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Frequently Asked Questions

What is a nurse practitioner?
A nurse practitioner is a registered nurse with additional specialized education. Nurse practitioners provide some care previously offered by physicians. Education for nurse practitioners includes advanced nursing and selected nursing studies as well as intensive clinical experience specific to the nurse practitioners area of practice.
When should I see a nurse practitioner?
Nurse practitioners are qualified to provide you with many health services, including the treatment of minor illnesses and will refer you to a physician if a serious health problem is discovered. 
What is prenatal care?
Prenatal care is the health care you get while you are pregnant. Take care of yourself and your baby by: 
  • Getting early prenatal care. If you know you're pregnant, or think you might be, call your doctor to schedule a visit.
  • Getting regular prenatal care. Your doctor will schedule you for many checkups over the course of your pregnancy. Don't miss any — they are all important.
  • Following your doctor's advice.
Prenatal care can help keep you and your baby healthy. Babies of mothers who do not get prenatal care are three times more likely to have a low birth weight and five times more likely to die than those born to mothers who do get care.
Source: Office on Women’s Health, U.S. Department of Health and Human Services
What are condoms and how are they used?
  • Two types of condoms are available: male and female. The male condom is a thin sheath made of latex (rubber), polyurethane (plastic), or natural (animal) membrane that is worn by the man over his erect penis. Latex and polyurethane condoms provide the best available protection against many STDs, including HIV.
  • The female condom is a thin plastic pouch that lines the vagina. It is held in place by a closed inner ring at the cervix and an outer ring at the opening of the vagina. It can be inserted up to 8 hours before sex and provides some protection against STDs.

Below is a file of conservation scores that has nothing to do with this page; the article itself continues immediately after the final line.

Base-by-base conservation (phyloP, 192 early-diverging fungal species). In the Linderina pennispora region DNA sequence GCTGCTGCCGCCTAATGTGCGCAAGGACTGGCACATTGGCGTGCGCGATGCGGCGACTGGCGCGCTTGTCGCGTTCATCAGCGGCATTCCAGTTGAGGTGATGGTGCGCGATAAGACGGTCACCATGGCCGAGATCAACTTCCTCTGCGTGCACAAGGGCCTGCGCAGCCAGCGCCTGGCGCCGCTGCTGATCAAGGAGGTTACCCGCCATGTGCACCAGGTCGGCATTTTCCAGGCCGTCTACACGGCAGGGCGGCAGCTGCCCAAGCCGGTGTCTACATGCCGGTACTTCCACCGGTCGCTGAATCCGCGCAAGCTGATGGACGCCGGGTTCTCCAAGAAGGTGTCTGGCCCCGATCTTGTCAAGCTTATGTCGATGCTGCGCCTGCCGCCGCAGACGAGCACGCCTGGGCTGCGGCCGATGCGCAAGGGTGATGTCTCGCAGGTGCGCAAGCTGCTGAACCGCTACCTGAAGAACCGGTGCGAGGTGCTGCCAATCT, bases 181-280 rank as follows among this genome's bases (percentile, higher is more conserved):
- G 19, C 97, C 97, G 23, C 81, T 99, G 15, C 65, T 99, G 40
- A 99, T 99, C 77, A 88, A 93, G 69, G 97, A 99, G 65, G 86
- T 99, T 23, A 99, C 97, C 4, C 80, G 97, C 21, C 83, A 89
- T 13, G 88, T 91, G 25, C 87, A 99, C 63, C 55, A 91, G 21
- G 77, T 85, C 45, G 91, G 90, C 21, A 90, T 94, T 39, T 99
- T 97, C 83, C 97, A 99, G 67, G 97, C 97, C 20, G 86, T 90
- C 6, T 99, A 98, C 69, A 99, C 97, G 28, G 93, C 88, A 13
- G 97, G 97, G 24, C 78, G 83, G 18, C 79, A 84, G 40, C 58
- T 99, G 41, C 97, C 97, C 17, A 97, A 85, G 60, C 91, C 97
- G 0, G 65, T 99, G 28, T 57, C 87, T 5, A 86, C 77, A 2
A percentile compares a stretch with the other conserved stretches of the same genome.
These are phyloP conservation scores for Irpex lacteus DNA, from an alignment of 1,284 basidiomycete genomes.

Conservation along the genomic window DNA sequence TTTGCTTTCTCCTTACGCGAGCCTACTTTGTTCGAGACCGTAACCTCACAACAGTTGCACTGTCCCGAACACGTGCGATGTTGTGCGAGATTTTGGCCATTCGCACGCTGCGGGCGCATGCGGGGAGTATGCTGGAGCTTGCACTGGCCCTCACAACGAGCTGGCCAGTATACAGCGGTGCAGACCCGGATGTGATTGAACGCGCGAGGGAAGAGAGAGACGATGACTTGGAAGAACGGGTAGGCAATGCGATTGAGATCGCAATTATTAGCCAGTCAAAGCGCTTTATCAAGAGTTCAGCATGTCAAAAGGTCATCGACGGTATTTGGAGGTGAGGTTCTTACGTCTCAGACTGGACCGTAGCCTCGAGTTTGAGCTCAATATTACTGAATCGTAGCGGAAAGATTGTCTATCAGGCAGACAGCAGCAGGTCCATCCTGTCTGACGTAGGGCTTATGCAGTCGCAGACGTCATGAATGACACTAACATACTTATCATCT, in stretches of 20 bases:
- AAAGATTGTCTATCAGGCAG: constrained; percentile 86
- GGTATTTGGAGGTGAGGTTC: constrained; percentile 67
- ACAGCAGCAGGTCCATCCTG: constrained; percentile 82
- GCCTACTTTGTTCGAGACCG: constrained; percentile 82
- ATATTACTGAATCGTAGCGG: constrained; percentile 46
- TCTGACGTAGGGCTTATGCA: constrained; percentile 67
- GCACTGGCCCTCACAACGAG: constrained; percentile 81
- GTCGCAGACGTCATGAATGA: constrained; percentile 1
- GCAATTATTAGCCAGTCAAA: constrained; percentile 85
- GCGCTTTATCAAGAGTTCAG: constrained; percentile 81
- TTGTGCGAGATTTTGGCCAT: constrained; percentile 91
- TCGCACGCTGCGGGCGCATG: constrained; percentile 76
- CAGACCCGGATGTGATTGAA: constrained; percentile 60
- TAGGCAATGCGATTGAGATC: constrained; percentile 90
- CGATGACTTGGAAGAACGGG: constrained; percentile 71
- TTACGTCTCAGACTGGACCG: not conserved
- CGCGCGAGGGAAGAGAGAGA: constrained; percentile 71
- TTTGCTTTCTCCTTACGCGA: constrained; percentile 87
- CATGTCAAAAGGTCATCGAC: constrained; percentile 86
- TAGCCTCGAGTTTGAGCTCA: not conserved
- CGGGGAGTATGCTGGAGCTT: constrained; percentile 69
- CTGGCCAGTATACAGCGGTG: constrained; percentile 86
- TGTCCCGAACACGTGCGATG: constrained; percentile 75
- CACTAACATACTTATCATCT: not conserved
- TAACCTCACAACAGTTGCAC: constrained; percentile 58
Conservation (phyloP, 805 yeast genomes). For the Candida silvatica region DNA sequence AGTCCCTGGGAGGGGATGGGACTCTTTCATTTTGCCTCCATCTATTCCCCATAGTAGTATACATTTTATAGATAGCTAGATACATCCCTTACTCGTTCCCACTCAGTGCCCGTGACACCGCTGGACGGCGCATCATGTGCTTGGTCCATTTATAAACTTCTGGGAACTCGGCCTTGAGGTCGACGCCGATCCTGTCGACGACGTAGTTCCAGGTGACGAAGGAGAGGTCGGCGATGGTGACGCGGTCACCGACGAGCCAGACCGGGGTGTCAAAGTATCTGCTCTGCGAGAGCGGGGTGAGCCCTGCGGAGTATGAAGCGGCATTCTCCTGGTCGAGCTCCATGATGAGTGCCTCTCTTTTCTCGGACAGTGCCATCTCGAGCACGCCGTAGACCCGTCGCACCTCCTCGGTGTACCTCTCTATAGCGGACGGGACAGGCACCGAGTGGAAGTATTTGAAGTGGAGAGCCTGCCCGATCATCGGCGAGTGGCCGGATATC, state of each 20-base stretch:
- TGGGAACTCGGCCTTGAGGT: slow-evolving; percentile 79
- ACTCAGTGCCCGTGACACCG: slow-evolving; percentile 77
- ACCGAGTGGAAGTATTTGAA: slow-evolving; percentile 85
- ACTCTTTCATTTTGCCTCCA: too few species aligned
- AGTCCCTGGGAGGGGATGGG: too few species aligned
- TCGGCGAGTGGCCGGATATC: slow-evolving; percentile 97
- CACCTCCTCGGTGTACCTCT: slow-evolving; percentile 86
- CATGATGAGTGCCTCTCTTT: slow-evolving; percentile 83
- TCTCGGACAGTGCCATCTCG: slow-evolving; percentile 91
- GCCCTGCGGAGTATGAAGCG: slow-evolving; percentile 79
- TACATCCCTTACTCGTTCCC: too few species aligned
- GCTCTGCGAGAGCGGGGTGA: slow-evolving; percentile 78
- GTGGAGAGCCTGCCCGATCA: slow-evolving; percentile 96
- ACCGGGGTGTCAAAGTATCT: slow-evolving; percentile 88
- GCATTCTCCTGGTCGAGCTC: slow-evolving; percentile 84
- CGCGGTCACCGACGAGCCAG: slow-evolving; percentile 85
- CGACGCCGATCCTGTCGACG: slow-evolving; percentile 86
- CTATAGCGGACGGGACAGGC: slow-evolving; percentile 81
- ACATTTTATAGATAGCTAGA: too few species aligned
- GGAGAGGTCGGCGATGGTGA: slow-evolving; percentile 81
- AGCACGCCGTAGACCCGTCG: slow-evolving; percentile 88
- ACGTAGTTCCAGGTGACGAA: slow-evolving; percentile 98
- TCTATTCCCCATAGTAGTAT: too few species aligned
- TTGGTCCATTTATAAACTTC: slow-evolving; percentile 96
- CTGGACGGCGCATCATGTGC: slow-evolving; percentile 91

• Both types of condoms should be used with a lubricant to prevent the condom from tearing or breaking and to reduce irritation. Latex condoms should only be used with water-based or silicone lubricants. Oil-based lubricants can weaken the latex and increase the risk that the condom will break.
Source: The American Congress of Obstetricians and Gynecologists.
What happens when labor begins?
  • If you are feeling as if the baby has dropped lower, this is known as the “baby dropping.” The baby’s head has settled deep into your pelvis. This can happen from a few weeks to a few hours before labor begins.
  • There is increase in vaginal discharge (clear, pink, or slightly bloody).  A thick mucus plug has accumulated at the cervix during pregnancy. When the cervix begins to dilate, the plug is pushed into the vagina. Several days before labor begins or at the onset of labor.
  • As labor begins, the cervix opens (dilates). The uterus, which contains muscle, contracts at regular intervals. When it contracts, the abdomen becomes hard. Between the contractions, the uterus relaxes and becomes soft. Up to the start of labor and during early labor, the baby will continue to move.
  • Certain changes also may signal that labor is beginning. You may or may not notice some of them before labor begins. Consult your doctor if you have questions.

Source: The American Congress of Obstetricians and Gynecologists.


What is false labor?

Your uterus may contract off and on before "true" labor begins. These irregular contractions are called false labor or Braxton Hicks contractions. They are normal but can be painful at times. You might notice them more at the end of the day.

Source: The American Congress of Obstetricians and Gynecologists.